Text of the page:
About this title: Why are there so few Black filmmakers who control their own work? Why are there scarcely any Black women behind the camera? What happens to Black filmmakers when they move from independent production to the mainstream? What does it mean for whites to control Black images and their distribution globally? And, was it always so? Could it be different? In this vivid portrait of their historic and present-day contributions, Jesse Rhines explores the roles African American men and women have played in the motion picture business from 1915 to the present. He illuminates his discussion by carefully linking the history of early Black filmmaking to the current success of African American filmmakers and examines how African Americans have been affected by changes that have taken place in the industry as a whole. He focuses on the crucial role of distribution companies, the difficulty of raising money for production, the compromises that directors and writers must make to get funding, and the effect of negative, sensationalistic images on the Black community. Rhines surveys significant eras in film history and their impact on African Americans, from the silent era through the emergence of the Black-owned Lincoln Motion Picture Company, and the later introduction of sound, to the postwar era, the antitrust suit against Paramount Pictures, the introduction of television, and blaxploitation movies. Rhines interviews many well-known directors, including Spike Lee and Reginald Hudlin, and producer Grace Blake, giving readers an inside look at how deal-making does--or does not--work.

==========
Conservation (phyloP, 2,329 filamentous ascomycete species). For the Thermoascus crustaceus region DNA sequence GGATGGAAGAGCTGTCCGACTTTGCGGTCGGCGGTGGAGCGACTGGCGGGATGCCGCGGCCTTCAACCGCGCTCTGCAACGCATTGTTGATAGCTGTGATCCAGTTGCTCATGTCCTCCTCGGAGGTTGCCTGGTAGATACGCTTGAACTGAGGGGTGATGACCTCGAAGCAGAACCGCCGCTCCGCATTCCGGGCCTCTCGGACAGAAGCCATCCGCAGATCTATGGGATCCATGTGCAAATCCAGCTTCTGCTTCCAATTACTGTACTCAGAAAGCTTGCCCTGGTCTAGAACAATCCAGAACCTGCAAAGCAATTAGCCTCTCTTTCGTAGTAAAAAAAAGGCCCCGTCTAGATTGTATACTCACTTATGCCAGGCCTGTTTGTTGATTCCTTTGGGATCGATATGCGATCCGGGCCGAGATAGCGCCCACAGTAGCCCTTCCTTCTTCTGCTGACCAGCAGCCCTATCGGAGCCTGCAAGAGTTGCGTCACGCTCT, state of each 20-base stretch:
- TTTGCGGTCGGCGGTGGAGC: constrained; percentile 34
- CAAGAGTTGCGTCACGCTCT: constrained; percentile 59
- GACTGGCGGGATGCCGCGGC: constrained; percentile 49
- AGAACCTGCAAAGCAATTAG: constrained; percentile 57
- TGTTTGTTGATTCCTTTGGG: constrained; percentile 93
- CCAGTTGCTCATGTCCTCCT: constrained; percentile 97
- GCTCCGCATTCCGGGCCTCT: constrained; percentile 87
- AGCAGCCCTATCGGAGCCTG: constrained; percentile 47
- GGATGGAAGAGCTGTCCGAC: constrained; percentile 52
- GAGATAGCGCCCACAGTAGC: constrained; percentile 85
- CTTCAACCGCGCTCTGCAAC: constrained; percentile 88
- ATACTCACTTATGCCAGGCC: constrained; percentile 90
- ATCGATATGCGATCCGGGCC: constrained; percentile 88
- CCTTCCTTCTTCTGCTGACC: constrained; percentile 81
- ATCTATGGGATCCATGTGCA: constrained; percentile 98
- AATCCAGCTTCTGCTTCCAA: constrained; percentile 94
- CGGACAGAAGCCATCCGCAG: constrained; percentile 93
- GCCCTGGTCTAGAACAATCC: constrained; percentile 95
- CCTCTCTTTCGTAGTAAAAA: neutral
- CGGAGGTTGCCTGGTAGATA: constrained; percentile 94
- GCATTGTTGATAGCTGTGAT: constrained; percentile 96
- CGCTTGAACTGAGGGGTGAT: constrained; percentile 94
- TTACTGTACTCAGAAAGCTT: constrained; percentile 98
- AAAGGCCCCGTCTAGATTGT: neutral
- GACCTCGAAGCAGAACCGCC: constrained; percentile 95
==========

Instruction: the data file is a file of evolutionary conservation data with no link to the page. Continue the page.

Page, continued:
Note: This is a general synopsis. Each listing is described below.